While the focus has been on protesting detainees of late, the numbers of asylum seekers arriving by boat is significantly down on this time last year.

By the end of April 2010, over 2100 people had arrived by boat to claim asylum. To the end of April this year, the total was 940. March and April last year had seen 672 and 727 maritime arrivals; this year it was 170 and 356.

The key reason is push factors. According to UNHCR data — which include all asylum seekers, not just maritime arrivals — asylum claims peaked in Australia this time last year, and have been falling ever since. However, in Europe the numbers of asylum seekers rose over the course of 2010; outside Europe they were flat or rose only very slightly. Why did Australia defy the European trend? Because the make-up of the world’s asylum seekers changed (as it is always changing).

There was a big surge in asylum seekers in 2010 from eastern Europe and particularly Serbia — 28,000 Serbians sought asylum elsewhere in 2010, making that country the world’s single biggest source of refugees, even ahead of Afghanistan and Iraq.

Plainly, Serbian asylum seekers don’t come to Australia — unlike Afghan refugees, for example, there are plenty of signatories to the UN Refugee Convention nearby. Only five Serbs claimed asylum here in 2010. Instead, they go elsewhere in Europe, which is why Europe’s asylum seeker numbers went up while Australia’s fell over 2010.

The UNHCR numbers also show that China continues to be a big source of asylum seekers for Australia. In 2010, Afghanistan only narrowly edged out China as the main source of asylum seekers for Australia, which China was in 2009. But because nearly all Chinese applicants arrive via airports, they’re entirely absent from the asylum seeker debate, blotted out by our weird obsession with maritime arrivals.

For the Government, this makes for a difficult story to tell. Emphasising push factors is fine when asylum seeker numbers are rising, but for a government seeking to look proactive, letting push factors get the credit for falling asylum seeker numbers isn’t enough. Further, the Government is stuck with the problem of processing last year’s surge in numbers, which is driving most of the political problems Chris Bowen has to deal with, including protesters on roofs and providing new detention facilities on the mainland, where it’s economic to do so, rather than on islands or in other countries, where it costs a bomb.

Meanwhile, as every person and his or her dog has pointed out, Labor remains caught between the send-them-all-home rhetoric of the Coalition and the open-borders rhetoric of the Greens, who were keen to seize on Bowen’s flagging of greater options for protection visas for successful asylum claimants who have been convicted of crimes to suggest it was back to Howard-era Temporary Protection Visas.

The comparison doesn’t stack up and it’s dishonest of anyone who knows about TPVs to make the comparison. TPVs were intended to act as a deterrent to coming here at all. They sent a signal that even if you made it to Australia, even if we accepted that you had a legitimate claim to asylum, you’d get short shrift from us — you’d only be allowed to stay temporarily. The problem of course was that TPVs acted in exactly the opposite manner to that intended.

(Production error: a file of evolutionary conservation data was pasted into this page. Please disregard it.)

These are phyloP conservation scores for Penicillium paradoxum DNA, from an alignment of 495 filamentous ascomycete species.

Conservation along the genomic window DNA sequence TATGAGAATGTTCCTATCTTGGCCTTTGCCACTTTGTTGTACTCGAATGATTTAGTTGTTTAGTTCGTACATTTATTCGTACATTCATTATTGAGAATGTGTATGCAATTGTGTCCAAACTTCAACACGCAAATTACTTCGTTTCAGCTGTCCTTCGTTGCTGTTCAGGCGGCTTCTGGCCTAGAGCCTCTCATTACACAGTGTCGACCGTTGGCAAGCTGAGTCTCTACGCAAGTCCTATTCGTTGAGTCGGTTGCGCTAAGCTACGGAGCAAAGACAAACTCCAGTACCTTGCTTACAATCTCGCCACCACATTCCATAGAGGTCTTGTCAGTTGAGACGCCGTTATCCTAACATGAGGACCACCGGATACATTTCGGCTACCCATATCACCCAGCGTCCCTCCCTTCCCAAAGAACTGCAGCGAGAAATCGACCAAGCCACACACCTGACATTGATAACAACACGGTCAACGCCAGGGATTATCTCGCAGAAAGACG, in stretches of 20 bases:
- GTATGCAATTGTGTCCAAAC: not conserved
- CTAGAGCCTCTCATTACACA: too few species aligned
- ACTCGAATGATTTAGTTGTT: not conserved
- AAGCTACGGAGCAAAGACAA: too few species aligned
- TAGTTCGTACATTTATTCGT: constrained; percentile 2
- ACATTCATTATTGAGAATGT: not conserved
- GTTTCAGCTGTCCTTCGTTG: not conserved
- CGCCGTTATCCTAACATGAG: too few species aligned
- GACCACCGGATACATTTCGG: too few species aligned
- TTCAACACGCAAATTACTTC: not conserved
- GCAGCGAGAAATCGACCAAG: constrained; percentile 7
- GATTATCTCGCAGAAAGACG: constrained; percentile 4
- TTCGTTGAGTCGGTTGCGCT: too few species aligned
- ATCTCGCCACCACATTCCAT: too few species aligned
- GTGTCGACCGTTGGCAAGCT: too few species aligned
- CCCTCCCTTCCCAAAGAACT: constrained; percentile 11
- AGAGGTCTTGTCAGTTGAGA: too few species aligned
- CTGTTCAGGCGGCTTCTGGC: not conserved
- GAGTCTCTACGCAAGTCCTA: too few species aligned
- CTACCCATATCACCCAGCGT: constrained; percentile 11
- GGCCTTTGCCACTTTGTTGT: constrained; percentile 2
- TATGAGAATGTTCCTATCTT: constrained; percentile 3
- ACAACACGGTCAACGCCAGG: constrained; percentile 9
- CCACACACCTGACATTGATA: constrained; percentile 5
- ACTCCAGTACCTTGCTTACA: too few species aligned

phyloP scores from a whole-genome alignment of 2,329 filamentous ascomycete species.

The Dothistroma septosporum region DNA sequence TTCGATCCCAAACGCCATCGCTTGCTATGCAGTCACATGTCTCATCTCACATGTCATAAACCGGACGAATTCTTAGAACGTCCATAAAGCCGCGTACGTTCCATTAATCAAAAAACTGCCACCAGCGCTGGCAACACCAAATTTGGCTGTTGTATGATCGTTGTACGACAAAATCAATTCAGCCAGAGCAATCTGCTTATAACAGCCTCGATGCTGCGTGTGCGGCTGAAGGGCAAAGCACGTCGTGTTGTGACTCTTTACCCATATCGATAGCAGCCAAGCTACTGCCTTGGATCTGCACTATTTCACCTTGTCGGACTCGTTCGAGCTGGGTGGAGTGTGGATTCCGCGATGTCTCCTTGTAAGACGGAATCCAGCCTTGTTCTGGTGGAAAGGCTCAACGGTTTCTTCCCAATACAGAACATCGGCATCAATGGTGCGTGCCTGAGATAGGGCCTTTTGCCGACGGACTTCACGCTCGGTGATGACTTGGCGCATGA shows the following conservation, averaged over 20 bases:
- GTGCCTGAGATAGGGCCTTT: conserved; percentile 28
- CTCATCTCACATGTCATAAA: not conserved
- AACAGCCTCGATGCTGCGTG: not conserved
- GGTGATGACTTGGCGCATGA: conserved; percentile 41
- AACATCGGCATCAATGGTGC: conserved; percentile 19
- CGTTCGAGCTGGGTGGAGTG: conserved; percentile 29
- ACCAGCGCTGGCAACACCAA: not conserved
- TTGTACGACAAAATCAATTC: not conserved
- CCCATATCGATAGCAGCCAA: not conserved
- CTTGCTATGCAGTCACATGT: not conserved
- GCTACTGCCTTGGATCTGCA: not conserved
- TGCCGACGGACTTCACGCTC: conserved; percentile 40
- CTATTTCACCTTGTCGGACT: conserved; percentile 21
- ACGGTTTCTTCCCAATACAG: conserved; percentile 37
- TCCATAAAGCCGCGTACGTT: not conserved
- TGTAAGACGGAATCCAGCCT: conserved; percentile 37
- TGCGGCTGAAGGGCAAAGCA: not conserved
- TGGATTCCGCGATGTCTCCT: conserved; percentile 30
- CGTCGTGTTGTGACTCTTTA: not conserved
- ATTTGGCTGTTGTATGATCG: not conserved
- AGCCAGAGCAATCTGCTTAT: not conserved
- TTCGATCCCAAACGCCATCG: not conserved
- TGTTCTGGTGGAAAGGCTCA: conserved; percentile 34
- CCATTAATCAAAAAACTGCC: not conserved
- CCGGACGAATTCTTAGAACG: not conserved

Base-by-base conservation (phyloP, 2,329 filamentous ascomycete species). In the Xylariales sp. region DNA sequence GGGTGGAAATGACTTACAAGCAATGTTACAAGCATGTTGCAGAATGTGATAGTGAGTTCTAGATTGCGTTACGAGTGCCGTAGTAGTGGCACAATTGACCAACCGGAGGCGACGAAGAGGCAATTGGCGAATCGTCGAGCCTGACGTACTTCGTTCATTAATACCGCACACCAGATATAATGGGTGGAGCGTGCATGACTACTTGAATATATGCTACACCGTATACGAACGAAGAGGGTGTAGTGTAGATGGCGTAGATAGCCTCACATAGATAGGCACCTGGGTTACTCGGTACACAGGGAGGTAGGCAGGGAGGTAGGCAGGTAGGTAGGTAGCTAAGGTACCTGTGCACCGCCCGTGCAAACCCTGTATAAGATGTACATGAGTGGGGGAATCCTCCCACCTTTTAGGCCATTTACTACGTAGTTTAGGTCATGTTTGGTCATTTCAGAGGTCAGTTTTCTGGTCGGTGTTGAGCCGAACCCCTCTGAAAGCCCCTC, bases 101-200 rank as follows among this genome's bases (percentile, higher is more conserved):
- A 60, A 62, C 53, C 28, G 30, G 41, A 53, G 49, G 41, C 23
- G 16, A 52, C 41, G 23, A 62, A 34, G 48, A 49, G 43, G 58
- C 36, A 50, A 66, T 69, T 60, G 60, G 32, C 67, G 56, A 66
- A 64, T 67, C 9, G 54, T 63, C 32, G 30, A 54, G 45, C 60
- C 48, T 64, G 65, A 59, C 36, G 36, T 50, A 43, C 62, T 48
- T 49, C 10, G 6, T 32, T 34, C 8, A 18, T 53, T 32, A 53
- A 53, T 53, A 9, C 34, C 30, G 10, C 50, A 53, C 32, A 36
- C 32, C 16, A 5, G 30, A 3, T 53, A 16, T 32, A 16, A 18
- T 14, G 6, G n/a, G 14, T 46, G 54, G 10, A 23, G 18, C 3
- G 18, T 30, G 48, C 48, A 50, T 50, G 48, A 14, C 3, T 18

Far from deterring asylum seekers coming by boat, they encouraged more, because successful asylum seekers had no rights to bring their families here, requiring them to make the same treacherous journey. Rarely has there been a clearer policy failure, and rarely a more costly one, in the hundreds of women and children lost on Siev X.

The idea that governments shouldn’t have the capacity to send home asylum seekers who break Australian laws is nonsensical. There’s even a moral argument that breaking Australian law immediately forfeits any claim to asylum whatsoever. But the greater flexibility Bowen flagged doesn’t go that far; it merely proposes a mechanism by which successful asylum seekers who break the law can be sent home if the basis on which they’ve successfully applied for asylum changes.

Like TPVs, it’s a deterrent, but a deterrent from breaking the law, not from coming here in the first place.

The problem for Bowen, and Labor more generally, is that it remains wedded to the logic of mandatory detention, a policy implemented by the Keating Government in response to waves of Chinese asylum seekers in the early 1990s, most of whom were simply economic refugees with no valid claim in Australia under the Refugee Convention. Mandatory detention of those who, contrarily, have a high likelihood of successfully claiming asylum (which, evidence suggests, boat arrivals do) permanently locates the asylum seeker debate on a battlefield where Labor can never win.

It will never out-tough the Coalition, it will never please progressives, and detention itself feeds community sentiment that those detained are in some sense criminals, especially when those detained — whether they have genuine claims or not — are driven by frustration at processing delays to lash out.

It’s another example of how this Government is highly effective at ensuring it permanently fights political battles on the turf chosen by its opponents, whether on the Right or on the Left. And why it remains hostage to external push factors in dealing with the political impact of what is, in a global context, an entirely trivial refugee issue.

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Peter Fray
Peter Fray
Editor-in-chief of Crikey
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